There’s a moment in every long distance road trip that I think of as escaping the gravity of home. Like the Apollo astronauts who escaped the earth’s gravity to go to the moon…there is a threshold you cross on a long distance drive where heading back home to your own comfortable bed is no longer possible, even if you push it bleary eyed into the night.  You must bed down somewhere else.  Keep going and its two nights.  Then three.  You’ve left the safe comfortable orbit of home.  Now you’re traveling among the planets.  At some point, and for me it’s usually the middle of the second day, comes the awareness that no matter what happens, you’re not getting back home any time soon.  You and your car are a self contained capsule, scooting down the highway, looking for whatever it is ahead of you that you’ve never seen before…

Friday May 24, 2003

To really get to know planet Earth you have to travel across it.  Not over it in an airplane.  A train comes closer. But you need a personal, private mode of transit to really get to know it, see its many different faces.  You have to have your hands on the steering wheel, your feet on the pedals, feel your vehicle respond to the road.  Then you are one with the land you’re traveling across.  You should feel the sun and wind on your skin, be completely free, untethered.  Then you can stop whenever, wherever.  Get out of your car.  Feel the land under your feet.  The wind plays with your hair.  It came from over that horizon.  Look.  It’s telling you that there is something over there you should go see.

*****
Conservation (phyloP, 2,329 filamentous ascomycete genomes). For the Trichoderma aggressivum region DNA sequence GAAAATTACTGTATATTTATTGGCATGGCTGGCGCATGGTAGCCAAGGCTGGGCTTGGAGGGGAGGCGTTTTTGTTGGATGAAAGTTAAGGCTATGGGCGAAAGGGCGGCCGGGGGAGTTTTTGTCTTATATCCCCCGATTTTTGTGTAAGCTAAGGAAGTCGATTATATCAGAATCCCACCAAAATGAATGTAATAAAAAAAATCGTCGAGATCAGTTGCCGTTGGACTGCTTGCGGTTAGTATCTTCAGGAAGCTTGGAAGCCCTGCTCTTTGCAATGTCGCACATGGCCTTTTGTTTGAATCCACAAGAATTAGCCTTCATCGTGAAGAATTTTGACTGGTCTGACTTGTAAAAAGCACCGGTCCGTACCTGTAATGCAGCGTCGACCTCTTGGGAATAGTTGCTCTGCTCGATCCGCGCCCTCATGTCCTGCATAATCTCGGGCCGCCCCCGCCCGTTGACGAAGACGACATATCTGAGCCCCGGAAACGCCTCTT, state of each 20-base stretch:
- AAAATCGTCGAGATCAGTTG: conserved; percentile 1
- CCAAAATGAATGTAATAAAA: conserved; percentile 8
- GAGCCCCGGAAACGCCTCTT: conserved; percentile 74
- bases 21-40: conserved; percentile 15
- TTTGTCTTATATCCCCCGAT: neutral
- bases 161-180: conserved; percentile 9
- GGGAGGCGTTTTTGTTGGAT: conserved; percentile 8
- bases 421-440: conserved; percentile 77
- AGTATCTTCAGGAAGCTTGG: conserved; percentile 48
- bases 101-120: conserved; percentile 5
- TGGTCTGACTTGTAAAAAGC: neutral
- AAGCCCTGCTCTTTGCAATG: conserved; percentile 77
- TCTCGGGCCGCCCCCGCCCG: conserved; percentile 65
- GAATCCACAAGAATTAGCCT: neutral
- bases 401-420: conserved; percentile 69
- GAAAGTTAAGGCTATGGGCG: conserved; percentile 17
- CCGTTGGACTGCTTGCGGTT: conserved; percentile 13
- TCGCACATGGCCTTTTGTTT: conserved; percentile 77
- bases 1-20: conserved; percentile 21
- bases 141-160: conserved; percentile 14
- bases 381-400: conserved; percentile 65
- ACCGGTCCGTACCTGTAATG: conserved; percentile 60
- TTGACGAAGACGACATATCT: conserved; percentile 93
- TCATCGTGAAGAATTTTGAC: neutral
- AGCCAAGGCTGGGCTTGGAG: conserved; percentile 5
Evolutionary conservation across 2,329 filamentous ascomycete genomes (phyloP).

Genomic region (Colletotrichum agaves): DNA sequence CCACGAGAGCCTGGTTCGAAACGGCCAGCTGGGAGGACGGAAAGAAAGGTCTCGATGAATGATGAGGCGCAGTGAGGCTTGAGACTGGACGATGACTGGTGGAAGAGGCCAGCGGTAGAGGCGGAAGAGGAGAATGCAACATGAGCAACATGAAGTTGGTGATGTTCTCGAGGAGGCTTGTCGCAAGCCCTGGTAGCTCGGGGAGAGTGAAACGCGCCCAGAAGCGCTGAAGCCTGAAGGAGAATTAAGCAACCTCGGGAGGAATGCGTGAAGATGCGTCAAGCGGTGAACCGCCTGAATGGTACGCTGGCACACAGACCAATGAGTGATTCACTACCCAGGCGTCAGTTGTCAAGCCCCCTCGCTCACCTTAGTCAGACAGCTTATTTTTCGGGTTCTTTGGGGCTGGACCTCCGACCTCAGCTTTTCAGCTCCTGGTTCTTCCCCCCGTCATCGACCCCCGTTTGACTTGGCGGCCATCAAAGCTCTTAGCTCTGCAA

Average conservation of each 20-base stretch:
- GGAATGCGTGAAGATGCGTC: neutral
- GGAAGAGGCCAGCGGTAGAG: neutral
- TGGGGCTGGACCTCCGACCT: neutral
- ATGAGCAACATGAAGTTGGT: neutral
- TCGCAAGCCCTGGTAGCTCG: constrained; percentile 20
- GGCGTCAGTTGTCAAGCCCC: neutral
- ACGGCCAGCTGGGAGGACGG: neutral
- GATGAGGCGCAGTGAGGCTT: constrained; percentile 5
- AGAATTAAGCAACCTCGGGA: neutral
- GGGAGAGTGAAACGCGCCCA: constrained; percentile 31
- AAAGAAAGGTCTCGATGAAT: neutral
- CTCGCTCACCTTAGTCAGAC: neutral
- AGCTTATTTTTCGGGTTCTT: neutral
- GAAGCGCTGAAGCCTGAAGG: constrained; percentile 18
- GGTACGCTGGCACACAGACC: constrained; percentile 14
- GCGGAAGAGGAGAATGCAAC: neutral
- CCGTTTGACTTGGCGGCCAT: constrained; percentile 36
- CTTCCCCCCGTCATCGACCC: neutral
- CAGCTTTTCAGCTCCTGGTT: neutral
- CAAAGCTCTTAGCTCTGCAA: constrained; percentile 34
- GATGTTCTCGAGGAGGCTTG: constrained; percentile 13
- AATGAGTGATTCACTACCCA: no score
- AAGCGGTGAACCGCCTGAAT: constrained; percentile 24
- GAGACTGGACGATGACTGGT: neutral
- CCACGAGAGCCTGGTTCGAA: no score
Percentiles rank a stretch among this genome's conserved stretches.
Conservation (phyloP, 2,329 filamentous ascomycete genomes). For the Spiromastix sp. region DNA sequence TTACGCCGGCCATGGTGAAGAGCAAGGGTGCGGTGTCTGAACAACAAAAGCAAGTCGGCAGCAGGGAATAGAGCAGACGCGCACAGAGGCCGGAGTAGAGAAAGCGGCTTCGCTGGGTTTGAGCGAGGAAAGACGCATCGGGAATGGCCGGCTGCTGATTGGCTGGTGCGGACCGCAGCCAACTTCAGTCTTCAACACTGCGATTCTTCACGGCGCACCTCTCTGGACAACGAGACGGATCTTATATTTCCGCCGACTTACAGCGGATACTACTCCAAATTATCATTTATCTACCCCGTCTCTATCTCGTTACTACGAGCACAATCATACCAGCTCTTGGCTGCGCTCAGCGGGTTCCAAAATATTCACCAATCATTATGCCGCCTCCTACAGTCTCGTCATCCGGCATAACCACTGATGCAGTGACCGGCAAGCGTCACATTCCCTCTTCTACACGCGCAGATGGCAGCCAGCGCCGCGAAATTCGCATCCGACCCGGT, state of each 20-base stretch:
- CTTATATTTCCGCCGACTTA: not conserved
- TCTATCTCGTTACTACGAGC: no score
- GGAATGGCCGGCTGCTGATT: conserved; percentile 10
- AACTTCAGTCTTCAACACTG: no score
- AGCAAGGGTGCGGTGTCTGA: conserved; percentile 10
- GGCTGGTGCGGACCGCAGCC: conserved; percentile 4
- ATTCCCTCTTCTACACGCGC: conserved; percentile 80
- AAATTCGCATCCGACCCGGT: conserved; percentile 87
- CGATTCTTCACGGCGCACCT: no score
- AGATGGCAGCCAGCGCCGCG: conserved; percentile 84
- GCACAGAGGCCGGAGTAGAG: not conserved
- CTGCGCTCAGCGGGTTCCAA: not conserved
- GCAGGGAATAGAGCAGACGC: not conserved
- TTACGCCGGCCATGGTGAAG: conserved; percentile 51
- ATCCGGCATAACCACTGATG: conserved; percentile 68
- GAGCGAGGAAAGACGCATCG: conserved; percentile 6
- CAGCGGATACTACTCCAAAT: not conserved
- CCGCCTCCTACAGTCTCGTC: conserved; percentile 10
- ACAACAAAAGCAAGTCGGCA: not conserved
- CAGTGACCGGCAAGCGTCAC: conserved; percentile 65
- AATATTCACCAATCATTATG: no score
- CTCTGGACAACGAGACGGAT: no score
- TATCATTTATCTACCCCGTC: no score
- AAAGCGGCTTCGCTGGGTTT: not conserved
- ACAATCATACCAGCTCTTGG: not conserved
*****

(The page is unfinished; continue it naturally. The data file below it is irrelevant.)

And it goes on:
by Bruce | Link | Comments Off on Road Trip!

March 30th, 2009

Lite To No Posting This Week…(Updated)

I’m in Orlando, visiting Disney World, and the damn Comfort Inn here charges for Internet which I refuse to pay (I’m posting this on my iPhone right now). So, expect very little posting here until I get back.

I’m already having a great time here in the park…but some journies are worth the trip, just to see someone smile.

[Update…] My bad…   There seems to be no charge for the Internet after all.  At any rate…I’m using the Motel wireless now and I didn’t have to plug in a credit card number like you usually do for Internet access when they’re charging.  Just for kicks and grins I plugged in to see what the charge was, and instead of being taken to a buy it now page I got my Internet right away.  Nice.

But posting will still be infrequent, because I am on vacation and I am trying to tune out the world for a while.  Also, Motel Internet is seldom reliable.

by Bruce | Link | React! (1)

March 28th, 2009

Off To Tomorrowland And Beyond…

It’s raining here in Charm City and I’m packing my car and heading for what would have been the Experimental Prototype City Of Tomorrow had Walt Disney not been a cigarette smoker.  But what’s there now is still very nice, and so is the rest of it.  Disney World is Huge, and the first time I went there last November I spent most of my time just gawking at the immensity of it.  Now I have a better idea of what I want to do, and more time to do it.  I also want to wave ‘hi’ to a certain someone, and maybe see him smile one more time.

I’m spending a week, but not in the park this time, which will make it harder to just tune out the entire world like I did last time.  But the hotels inside the park are way too expensive…even the so-called "value" hotels.  There are so many other nice hotels and motels crowding around the entrances to the park that it’s not hard to find something even nicer then the mid priced Disney hotels at, I kind you not, about a third of the cost.  But then you are not in the park the entire time, and being wrapped completely inside that park almost makes it worthwhile.  You really can just leave the world behind for a while, and live in a place where it really is a small world after all, and there’s a great big beautiful tomorrow shining at the end of every day, and find yourself believing that dreams really do come true.